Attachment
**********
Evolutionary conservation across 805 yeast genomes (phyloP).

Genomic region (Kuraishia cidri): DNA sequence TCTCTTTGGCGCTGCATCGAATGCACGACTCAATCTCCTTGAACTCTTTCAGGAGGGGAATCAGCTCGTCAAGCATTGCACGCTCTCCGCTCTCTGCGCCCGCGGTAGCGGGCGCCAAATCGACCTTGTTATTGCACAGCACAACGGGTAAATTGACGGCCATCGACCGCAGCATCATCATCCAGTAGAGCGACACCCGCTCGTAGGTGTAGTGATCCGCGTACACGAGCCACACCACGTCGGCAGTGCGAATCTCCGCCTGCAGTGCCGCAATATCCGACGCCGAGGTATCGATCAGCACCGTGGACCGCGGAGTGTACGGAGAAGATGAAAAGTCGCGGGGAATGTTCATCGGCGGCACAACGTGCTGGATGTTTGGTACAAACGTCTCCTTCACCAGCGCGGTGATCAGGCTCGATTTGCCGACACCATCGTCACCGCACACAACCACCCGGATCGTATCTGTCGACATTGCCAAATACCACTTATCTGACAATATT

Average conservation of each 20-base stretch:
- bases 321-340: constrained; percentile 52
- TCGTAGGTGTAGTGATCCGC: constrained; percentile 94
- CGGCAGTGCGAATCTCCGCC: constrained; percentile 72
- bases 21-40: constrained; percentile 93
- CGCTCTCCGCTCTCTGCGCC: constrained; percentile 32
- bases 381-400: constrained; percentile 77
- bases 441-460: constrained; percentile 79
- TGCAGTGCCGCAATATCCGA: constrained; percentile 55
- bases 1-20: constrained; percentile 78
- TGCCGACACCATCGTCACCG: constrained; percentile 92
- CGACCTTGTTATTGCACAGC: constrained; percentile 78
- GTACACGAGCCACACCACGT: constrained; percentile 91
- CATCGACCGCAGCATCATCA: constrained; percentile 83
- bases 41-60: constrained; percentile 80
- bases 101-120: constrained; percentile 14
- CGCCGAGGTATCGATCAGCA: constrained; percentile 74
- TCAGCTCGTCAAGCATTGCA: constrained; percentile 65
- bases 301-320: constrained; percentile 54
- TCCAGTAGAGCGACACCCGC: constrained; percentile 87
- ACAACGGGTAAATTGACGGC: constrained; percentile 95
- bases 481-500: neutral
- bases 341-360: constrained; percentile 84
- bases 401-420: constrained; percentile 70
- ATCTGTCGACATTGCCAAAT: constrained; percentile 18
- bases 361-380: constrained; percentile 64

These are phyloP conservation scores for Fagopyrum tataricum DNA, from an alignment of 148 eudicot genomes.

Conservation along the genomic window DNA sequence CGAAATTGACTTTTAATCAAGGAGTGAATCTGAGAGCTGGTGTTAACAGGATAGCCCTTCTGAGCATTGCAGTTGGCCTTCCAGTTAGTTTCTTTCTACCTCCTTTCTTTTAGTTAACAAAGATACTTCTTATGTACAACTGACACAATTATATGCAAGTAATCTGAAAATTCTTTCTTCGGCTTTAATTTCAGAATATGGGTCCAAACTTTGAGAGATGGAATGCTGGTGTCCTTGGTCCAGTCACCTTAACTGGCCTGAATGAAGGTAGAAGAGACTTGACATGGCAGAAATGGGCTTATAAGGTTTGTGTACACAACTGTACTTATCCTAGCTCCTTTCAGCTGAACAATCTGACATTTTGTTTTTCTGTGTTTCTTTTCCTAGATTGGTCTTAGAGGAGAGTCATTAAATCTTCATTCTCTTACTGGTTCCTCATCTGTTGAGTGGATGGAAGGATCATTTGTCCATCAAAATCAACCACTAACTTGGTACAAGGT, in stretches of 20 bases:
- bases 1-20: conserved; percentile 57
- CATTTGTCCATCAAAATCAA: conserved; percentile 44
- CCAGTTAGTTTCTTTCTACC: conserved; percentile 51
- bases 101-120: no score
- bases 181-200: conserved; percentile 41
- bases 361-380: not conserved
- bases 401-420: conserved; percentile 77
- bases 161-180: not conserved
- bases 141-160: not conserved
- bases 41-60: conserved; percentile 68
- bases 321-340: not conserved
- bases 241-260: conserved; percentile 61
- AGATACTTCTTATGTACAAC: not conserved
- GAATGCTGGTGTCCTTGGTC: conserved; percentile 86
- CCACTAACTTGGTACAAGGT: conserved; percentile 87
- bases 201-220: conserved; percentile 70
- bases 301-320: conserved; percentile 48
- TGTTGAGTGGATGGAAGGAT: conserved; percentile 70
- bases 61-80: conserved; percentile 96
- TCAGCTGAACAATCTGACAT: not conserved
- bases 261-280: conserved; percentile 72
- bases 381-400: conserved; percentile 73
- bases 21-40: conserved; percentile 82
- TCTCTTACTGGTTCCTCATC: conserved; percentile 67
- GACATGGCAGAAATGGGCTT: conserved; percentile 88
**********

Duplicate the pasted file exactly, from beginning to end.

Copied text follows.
Evolutionary conservation across 805 yeast genomes (phyloP).

Genomic region (Kuraishia cidri): DNA sequence TCTCTTTGGCGCTGCATCGAATGCACGACTCAATCTCCTTGAACTCTTTCAGGAGGGGAATCAGCTCGTCAAGCATTGCACGCTCTCCGCTCTCTGCGCCCGCGGTAGCGGGCGCCAAATCGACCTTGTTATTGCACAGCACAACGGGTAAATTGACGGCCATCGACCGCAGCATCATCATCCAGTAGAGCGACACCCGCTCGTAGGTGTAGTGATCCGCGTACACGAGCCACACCACGTCGGCAGTGCGAATCTCCGCCTGCAGTGCCGCAATATCCGACGCCGAGGTATCGATCAGCACCGTGGACCGCGGAGTGTACGGAGAAGATGAAAAGTCGCGGGGAATGTTCATCGGCGGCACAACGTGCTGGATGTTTGGTACAAACGTCTCCTTCACCAGCGCGGTGATCAGGCTCGATTTGCCGACACCATCGTCACCGCACACAACCACCCGGATCGTATCTGTCGACATTGCCAAATACCACTTATCTGACAATATT

Average conservation of each 20-base stretch:
- bases 321-340: constrained; percentile 52
- TCGTAGGTGTAGTGATCCGC: constrained; percentile 94
- CGGCAGTGCGAATCTCCGCC: constrained; percentile 72
- bases 21-40: constrained; percentile 93
- CGCTCTCCGCTCTCTGCGCC: constrained; percentile 32
- bases 381-400: constrained; percentile 77
- bases 441-460: constrained; percentile 79
- TGCAGTGCCGCAATATCCGA: constrained; percentile 55
- bases 1-20: constrained; percentile 78
- TGCCGACACCATCGTCACCG: constrained; percentile 92
- CGACCTTGTTATTGCACAGC: constrained; percentile 78
- GTACACGAGCCACACCACGT: constrained; percentile 91
- CATCGACCGCAGCATCATCA: constrained; percentile 83
- bases 41-60: constrained; percentile 80
- bases 101-120: constrained; percentile 14
- CGCCGAGGTATCGATCAGCA: constrained; percentile 74
- TCAGCTCGTCAAGCATTGCA: constrained; percentile 65
- bases 301-320: constrained; percentile 54
- TCCAGTAGAGCGACACCCGC: constrained; percentile 87
- ACAACGGGTAAATTGACGGC: constrained; percentile 95
- bases 481-500: neutral
- bases 341-360: constrained; percentile 84
- bases 401-420: constrained; percentile 70
- ATCTGTCGACATTGCCAAAT: constrained; percentile 18
- bases 361-380: constrained; percentile 64

These are phyloP conservation scores for Fagopyrum tataricum DNA, from an alignment of 148 eudicot genomes.

Conservation along the genomic window DNA sequence CGAAATTGACTTTTAATCAAGGAGTGAATCTGAGAGCTGGTGTTAACAGGATAGCCCTTCTGAGCATTGCAGTTGGCCTTCCAGTTAGTTTCTTTCTACCTCCTTTCTTTTAGTTAACAAAGATACTTCTTATGTACAACTGACACAATTATATGCAAGTAATCTGAAAATTCTTTCTTCGGCTTTAATTTCAGAATATGGGTCCAAACTTTGAGAGATGGAATGCTGGTGTCCTTGGTCCAGTCACCTTAACTGGCCTGAATGAAGGTAGAAGAGACTTGACATGGCAGAAATGGGCTTATAAGGTTTGTGTACACAACTGTACTTATCCTAGCTCCTTTCAGCTGAACAATCTGACATTTTGTTTTTCTGTGTTTCTTTTCCTAGATTGGTCTTAGAGGAGAGTCATTAAATCTTCATTCTCTTACTGGTTCCTCATCTGTTGAGTGGATGGAAGGATCATTTGTCCATCAAAATCAACCACTAACTTGGTACAAGGT, in stretches of 20 bases:
- bases 1-20: conserved; percentile 57
- CATTTGTCCATCAAAATCAA: conserved; percentile 44
- CCAGTTAGTTTCTTTCTACC: conserved; percentile 51
- bases 101-120: no score
- bases 181-200: conserved; percentile 41
- bases 361-380: not conserved
- bases 401-420: conserved; percentile 77
- bases 161-180: not conserved
- bases 141-160: not conserved
- bases 41-60: conserved; percentile 68
- bases 321-340: not conserved
- bases 241-260: conserved; percentile 61
- AGATACTTCTTATGTACAAC: not conserved
- GAATGCTGGTGTCCTTGGTC: conserved; percentile 86
- CCACTAACTTGGTACAAGGT: conserved; percentile 87
- bases 201-220: conserved; percentile 70
- bases 301-320: conserved; percentile 48
- TGTTGAGTGGATGGAAGGAT: conserved; percentile 70
- bases 61-80: conserved; percentile 96
- TCAGCTGAACAATCTGACAT: not conserved
- bases 261-280: conserved; percentile 72
- bases 381-400: conserved; percentile 73
- bases 21-40: conserved; percentile 82
- TCTCTTACTGGTTCCTCATC: conserved; percentile 67
- GACATGGCAGAAATGGGCTT: conserved; percentile 88